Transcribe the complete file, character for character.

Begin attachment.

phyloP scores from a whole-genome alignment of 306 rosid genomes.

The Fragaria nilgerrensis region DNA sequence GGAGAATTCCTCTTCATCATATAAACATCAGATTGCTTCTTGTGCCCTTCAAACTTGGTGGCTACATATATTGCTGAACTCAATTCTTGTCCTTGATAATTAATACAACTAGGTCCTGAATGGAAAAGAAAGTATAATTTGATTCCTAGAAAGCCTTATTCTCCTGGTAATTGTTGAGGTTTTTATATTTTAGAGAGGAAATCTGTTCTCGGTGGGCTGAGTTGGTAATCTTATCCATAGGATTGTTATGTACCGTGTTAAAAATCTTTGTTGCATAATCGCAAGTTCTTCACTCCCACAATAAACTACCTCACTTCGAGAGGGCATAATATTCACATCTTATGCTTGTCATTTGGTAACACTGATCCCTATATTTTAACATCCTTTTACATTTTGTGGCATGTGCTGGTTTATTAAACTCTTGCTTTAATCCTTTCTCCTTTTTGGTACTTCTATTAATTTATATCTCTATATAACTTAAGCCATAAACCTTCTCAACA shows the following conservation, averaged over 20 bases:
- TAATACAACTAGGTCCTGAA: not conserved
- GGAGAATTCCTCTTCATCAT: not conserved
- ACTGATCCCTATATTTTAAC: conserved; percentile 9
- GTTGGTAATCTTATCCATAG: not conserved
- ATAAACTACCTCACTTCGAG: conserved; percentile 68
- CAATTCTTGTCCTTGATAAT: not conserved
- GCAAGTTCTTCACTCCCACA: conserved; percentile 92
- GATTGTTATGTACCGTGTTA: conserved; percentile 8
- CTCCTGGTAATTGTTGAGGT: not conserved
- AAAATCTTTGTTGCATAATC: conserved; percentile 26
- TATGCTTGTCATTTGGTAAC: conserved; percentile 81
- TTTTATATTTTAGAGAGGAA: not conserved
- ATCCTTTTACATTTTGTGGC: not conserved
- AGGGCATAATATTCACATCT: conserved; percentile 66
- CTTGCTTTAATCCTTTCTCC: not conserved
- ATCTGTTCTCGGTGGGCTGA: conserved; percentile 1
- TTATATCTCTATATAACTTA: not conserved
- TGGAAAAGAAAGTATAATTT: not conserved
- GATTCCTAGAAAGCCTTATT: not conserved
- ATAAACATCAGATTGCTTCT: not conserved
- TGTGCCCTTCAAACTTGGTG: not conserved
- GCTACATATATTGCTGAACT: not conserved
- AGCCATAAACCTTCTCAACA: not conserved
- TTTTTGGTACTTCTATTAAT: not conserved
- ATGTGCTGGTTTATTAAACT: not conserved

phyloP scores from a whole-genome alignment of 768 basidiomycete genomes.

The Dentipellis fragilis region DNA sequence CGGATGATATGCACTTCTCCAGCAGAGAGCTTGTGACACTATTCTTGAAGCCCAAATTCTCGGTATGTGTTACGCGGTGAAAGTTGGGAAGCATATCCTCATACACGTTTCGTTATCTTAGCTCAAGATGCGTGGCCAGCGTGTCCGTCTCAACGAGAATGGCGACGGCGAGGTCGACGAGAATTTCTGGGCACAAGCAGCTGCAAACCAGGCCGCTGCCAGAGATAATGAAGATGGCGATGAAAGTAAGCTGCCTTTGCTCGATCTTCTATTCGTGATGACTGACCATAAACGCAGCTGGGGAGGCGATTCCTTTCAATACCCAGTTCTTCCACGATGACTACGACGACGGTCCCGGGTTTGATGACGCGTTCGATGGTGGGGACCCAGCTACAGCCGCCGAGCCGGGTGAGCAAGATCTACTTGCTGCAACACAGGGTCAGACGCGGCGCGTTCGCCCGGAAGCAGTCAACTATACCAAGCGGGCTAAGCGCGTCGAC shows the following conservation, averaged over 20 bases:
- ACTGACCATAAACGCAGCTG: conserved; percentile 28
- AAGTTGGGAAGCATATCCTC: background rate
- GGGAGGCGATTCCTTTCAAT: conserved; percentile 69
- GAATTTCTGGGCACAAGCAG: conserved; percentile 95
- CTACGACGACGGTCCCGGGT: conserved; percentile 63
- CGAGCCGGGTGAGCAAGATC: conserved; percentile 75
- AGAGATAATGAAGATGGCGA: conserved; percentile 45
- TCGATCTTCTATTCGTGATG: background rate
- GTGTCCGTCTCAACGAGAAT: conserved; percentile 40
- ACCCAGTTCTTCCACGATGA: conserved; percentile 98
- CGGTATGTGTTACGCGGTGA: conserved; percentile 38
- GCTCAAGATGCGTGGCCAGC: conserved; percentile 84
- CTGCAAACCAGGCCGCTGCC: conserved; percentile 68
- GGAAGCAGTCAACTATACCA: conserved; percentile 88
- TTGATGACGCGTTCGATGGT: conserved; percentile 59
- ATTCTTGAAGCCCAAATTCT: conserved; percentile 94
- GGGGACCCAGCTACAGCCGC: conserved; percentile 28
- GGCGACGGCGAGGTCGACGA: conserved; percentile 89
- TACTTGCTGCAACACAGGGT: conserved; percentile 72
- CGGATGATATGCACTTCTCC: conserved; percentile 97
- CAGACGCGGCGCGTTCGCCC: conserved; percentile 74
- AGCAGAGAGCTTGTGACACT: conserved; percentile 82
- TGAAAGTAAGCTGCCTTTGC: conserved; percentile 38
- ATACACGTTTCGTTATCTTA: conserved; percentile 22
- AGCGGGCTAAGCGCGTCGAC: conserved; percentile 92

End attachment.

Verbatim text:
phyloP scores from a whole-genome alignment of 306 rosid genomes.

The Fragaria nilgerrensis region DNA sequence GGAGAATTCCTCTTCATCATATAAACATCAGATTGCTTCTTGTGCCCTTCAAACTTGGTGGCTACATATATTGCTGAACTCAATTCTTGTCCTTGATAATTAATACAACTAGGTCCTGAATGGAAAAGAAAGTATAATTTGATTCCTAGAAAGCCTTATTCTCCTGGTAATTGTTGAGGTTTTTATATTTTAGAGAGGAAATCTGTTCTCGGTGGGCTGAGTTGGTAATCTTATCCATAGGATTGTTATGTACCGTGTTAAAAATCTTTGTTGCATAATCGCAAGTTCTTCACTCCCACAATAAACTACCTCACTTCGAGAGGGCATAATATTCACATCTTATGCTTGTCATTTGGTAACACTGATCCCTATATTTTAACATCCTTTTACATTTTGTGGCATGTGCTGGTTTATTAAACTCTTGCTTTAATCCTTTCTCCTTTTTGGTACTTCTATTAATTTATATCTCTATATAACTTAAGCCATAAACCTTCTCAACA shows the following conservation, averaged over 20 bases:
- TAATACAACTAGGTCCTGAA: not conserved
- GGAGAATTCCTCTTCATCAT: not conserved
- ACTGATCCCTATATTTTAAC: conserved; percentile 9
- GTTGGTAATCTTATCCATAG: not conserved
- ATAAACTACCTCACTTCGAG: conserved; percentile 68
- CAATTCTTGTCCTTGATAAT: not conserved
- GCAAGTTCTTCACTCCCACA: conserved; percentile 92
- GATTGTTATGTACCGTGTTA: conserved; percentile 8
- CTCCTGGTAATTGTTGAGGT: not conserved
- AAAATCTTTGTTGCATAATC: conserved; percentile 26
- TATGCTTGTCATTTGGTAAC: conserved; percentile 81
- TTTTATATTTTAGAGAGGAA: not conserved
- ATCCTTTTACATTTTGTGGC: not conserved
- AGGGCATAATATTCACATCT: conserved; percentile 66
- CTTGCTTTAATCCTTTCTCC: not conserved
- ATCTGTTCTCGGTGGGCTGA: conserved; percentile 1
- TTATATCTCTATATAACTTA: not conserved
- TGGAAAAGAAAGTATAATTT: not conserved
- GATTCCTAGAAAGCCTTATT: not conserved
- ATAAACATCAGATTGCTTCT: not conserved
- TGTGCCCTTCAAACTTGGTG: not conserved
- GCTACATATATTGCTGAACT: not conserved
- AGCCATAAACCTTCTCAACA: not conserved
- TTTTTGGTACTTCTATTAAT: not conserved
- ATGTGCTGGTTTATTAAACT: not conserved

phyloP scores from a whole-genome alignment of 768 basidiomycete genomes.

The Dentipellis fragilis region DNA sequence CGGATGATATGCACTTCTCCAGCAGAGAGCTTGTGACACTATTCTTGAAGCCCAAATTCTCGGTATGTGTTACGCGGTGAAAGTTGGGAAGCATATCCTCATACACGTTTCGTTATCTTAGCTCAAGATGCGTGGCCAGCGTGTCCGTCTCAACGAGAATGGCGACGGCGAGGTCGACGAGAATTTCTGGGCACAAGCAGCTGCAAACCAGGCCGCTGCCAGAGATAATGAAGATGGCGATGAAAGTAAGCTGCCTTTGCTCGATCTTCTATTCGTGATGACTGACCATAAACGCAGCTGGGGAGGCGATTCCTTTCAATACCCAGTTCTTCCACGATGACTACGACGACGGTCCCGGGTTTGATGACGCGTTCGATGGTGGGGACCCAGCTACAGCCGCCGAGCCGGGTGAGCAAGATCTACTTGCTGCAACACAGGGTCAGACGCGGCGCGTTCGCCCGGAAGCAGTCAACTATACCAAGCGGGCTAAGCGCGTCGAC shows the following conservation, averaged over 20 bases:
- ACTGACCATAAACGCAGCTG: conserved; percentile 28
- AAGTTGGGAAGCATATCCTC: background rate
- GGGAGGCGATTCCTTTCAAT: conserved; percentile 69
- GAATTTCTGGGCACAAGCAG: conserved; percentile 95
- CTACGACGACGGTCCCGGGT: conserved; percentile 63
- CGAGCCGGGTGAGCAAGATC: conserved; percentile 75
- AGAGATAATGAAGATGGCGA: conserved; percentile 45
- TCGATCTTCTATTCGTGATG: background rate
- GTGTCCGTCTCAACGAGAAT: conserved; percentile 40
- ACCCAGTTCTTCCACGATGA: conserved; percentile 98
- CGGTATGTGTTACGCGGTGA: conserved; percentile 38
- GCTCAAGATGCGTGGCCAGC: conserved; percentile 84
- CTGCAAACCAGGCCGCTGCC: conserved; percentile 68
- GGAAGCAGTCAACTATACCA: conserved; percentile 88
- TTGATGACGCGTTCGATGGT: conserved; percentile 59
- ATTCTTGAAGCCCAAATTCT: conserved; percentile 94
- GGGGACCCAGCTACAGCCGC: conserved; percentile 28
- GGCGACGGCGAGGTCGACGA: conserved; percentile 89
- TACTTGCTGCAACACAGGGT: conserved; percentile 72
- CGGATGATATGCACTTCTCC: conserved; percentile 97
- CAGACGCGGCGCGTTCGCCC: conserved; percentile 74
- AGCAGAGAGCTTGTGACACT: conserved; percentile 82
- TGAAAGTAAGCTGCCTTTGC: conserved; percentile 38
- ATACACGTTTCGTTATCTTA: conserved; percentile 22
- AGCGGGCTAAGCGCGTCGAC: conserved; percentile 92